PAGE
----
How can we identify and communicate the ecological value of deep-sea ecosystem services?
MetadataShow full item record
Submarine canyons are considered biodiversity hotspots which have been identified for their important roles in connecting the deep sea with shallower waters. To date, a huge gap exists between the high importance that scientists associate with deep-sea ecosystem services and the communication of this knowledge to decision makers and to the wider public, who remain largely ignorant of the importance of these services. The connectivity and complexity of marine ecosystems makes knowledge transfer very challenging, and new communication tools are necessary to increase understanding of ecological values beyond the science community. We show how the Ecosystem Principles Approach, a method that explains the importance of ocean processes via easily understandable ecological principles, might overcome this challenge for deep-sea ecosystem services. Scientists were asked to help develop a list of clear and concise ecosystem principles for the functioning of submarine canyons through a Delphi process to facilitate future transfers of ecological knowledge. These ecosystem principles describe ecosystem processes, link such processes to ecosystem services, and provide spatial and temporal information on the connectivity between deep and shallow waters. They also elucidate unique characteristics of submarine canyons. Our Ecosystem Principles Approach was successful in integrating ecological information into the ecosystem services assessment process. It therefore has a high potential to be the next step towards a wider implementation of ecological values in marine planning. We believe that successful communication of ecological knowledge is the key to a wider public support for ocean conservation, and that this endeavour has to be driven by scientists in their own interest as major deep-sea stakeholders.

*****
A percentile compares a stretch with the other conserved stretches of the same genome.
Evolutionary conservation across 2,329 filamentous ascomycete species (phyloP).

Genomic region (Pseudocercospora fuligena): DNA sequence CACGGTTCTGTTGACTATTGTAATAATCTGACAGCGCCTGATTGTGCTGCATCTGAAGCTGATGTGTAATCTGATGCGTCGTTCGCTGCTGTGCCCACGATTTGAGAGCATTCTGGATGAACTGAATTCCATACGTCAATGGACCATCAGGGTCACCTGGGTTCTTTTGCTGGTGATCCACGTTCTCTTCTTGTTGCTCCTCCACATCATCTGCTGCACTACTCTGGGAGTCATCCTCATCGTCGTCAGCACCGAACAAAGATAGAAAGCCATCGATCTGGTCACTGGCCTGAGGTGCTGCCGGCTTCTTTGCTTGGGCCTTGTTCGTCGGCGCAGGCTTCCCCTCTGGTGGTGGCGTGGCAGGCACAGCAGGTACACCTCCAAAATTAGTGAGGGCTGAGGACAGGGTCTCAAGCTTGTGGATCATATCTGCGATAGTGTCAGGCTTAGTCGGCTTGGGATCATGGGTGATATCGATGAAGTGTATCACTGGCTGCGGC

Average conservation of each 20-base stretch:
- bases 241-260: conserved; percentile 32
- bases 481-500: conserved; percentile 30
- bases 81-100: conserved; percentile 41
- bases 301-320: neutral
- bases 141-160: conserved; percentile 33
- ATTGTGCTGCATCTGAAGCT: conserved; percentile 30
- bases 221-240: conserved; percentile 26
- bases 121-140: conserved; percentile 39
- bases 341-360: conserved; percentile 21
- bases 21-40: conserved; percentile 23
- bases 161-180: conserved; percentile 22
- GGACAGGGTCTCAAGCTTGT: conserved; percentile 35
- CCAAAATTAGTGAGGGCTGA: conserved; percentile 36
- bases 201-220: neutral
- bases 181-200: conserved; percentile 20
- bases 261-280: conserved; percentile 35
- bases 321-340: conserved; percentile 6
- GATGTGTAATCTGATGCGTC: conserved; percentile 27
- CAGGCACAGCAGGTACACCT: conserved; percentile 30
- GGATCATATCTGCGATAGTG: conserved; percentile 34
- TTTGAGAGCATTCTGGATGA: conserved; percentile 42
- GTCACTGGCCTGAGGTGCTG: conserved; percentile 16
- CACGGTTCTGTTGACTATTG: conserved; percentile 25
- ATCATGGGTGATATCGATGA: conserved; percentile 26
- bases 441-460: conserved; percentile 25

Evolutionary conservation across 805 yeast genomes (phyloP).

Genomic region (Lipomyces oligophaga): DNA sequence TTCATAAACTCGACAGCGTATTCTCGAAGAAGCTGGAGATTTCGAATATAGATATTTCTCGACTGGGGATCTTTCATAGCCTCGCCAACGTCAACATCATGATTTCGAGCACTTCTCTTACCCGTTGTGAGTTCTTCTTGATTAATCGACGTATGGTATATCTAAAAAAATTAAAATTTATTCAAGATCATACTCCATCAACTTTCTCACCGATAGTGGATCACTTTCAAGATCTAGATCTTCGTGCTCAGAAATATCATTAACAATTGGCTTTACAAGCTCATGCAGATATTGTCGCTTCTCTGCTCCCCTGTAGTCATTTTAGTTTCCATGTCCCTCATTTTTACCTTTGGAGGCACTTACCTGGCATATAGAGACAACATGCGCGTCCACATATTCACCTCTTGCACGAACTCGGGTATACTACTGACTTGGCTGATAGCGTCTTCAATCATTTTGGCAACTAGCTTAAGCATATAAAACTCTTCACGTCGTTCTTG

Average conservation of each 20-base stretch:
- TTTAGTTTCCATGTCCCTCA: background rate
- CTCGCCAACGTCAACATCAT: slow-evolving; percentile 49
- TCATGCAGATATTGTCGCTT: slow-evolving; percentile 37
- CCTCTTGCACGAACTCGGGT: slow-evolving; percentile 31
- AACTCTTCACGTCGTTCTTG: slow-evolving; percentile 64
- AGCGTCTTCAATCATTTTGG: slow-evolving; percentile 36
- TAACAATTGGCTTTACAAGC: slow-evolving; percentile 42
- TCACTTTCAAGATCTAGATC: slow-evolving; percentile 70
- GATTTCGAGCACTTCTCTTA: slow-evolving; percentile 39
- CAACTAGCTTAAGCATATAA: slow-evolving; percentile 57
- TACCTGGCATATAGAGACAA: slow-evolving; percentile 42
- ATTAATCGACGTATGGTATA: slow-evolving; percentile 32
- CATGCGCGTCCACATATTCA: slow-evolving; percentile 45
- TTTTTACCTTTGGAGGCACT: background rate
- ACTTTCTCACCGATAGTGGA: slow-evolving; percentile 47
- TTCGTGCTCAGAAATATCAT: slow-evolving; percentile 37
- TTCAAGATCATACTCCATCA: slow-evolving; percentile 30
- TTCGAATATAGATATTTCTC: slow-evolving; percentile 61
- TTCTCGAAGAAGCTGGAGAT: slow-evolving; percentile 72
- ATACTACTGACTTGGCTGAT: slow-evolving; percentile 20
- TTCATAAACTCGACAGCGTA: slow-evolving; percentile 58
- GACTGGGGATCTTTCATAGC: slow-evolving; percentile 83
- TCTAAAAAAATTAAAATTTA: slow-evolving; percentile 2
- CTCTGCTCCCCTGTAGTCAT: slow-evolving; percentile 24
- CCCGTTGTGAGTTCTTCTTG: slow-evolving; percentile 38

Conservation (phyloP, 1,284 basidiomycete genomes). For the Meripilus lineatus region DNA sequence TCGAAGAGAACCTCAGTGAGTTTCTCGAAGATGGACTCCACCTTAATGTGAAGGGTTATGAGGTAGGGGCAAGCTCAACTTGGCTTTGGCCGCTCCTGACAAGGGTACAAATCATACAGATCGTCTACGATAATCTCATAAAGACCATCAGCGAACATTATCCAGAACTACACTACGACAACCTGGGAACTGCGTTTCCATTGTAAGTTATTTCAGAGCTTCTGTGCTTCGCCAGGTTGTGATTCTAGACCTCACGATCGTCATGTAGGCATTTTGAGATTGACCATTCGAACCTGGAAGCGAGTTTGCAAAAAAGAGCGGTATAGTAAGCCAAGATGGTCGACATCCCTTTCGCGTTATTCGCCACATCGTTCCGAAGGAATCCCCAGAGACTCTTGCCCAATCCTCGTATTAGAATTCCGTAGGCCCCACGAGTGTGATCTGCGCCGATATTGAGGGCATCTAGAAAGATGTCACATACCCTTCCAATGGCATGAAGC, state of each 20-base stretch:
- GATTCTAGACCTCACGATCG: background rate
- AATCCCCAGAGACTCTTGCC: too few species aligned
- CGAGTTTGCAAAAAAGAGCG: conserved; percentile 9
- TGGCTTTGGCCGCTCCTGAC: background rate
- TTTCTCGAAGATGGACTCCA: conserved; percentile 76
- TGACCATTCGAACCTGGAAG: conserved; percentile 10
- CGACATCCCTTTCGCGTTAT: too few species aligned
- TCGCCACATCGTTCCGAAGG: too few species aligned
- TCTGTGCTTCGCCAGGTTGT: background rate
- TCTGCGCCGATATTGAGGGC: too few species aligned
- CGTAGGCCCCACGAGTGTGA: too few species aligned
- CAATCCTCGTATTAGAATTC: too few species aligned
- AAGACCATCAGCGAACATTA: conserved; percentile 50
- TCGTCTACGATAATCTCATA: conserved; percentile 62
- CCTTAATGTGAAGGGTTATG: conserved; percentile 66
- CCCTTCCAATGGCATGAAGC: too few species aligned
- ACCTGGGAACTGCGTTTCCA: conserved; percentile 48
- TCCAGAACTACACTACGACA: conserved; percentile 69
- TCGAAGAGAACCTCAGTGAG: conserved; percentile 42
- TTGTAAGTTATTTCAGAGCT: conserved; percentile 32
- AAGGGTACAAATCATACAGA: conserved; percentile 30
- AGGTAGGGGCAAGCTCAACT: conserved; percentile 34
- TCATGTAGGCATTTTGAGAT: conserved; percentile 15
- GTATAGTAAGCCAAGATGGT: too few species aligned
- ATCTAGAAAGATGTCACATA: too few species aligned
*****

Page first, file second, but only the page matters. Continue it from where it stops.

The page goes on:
Jobstvogt , N , Townsend , M , Witte , U & Hanley , N D 2014 , ' How can we identify and communicate the ecological value of deep-sea ecosystem services? ' PLoS One , vol 9 , no. 7 , e100646 . DOI: 10.1371/journal.pone.0100646
© 2014 Jobstvogt et al. This is an open-access article distributed under the terms of the Creative Commons Attribution License (http://creativecommons.org/licenses/by/4.0/), which permits unrestricted use, distribution, and reproduction in any medium, provided the original author and source are credited.
This research project was funded by MASTS (Marine Alliance for Science and Technology for Scotland; URL: www.masts.ac.uk). MASTS is funded by the Scottish Funding Council (grant reference HR09011) and contributing institutions. Townsend’s involvement was funded by NIWA (National Institute of Water and AtmosphericResearch; URL: www.niwa.co.nz) under the Coasts and OceansResearch Programme 3 (2013/14 SCI).
Items in the St Andrews Research Repository are protected by copyright, with all rights reserved, unless otherwise indicated.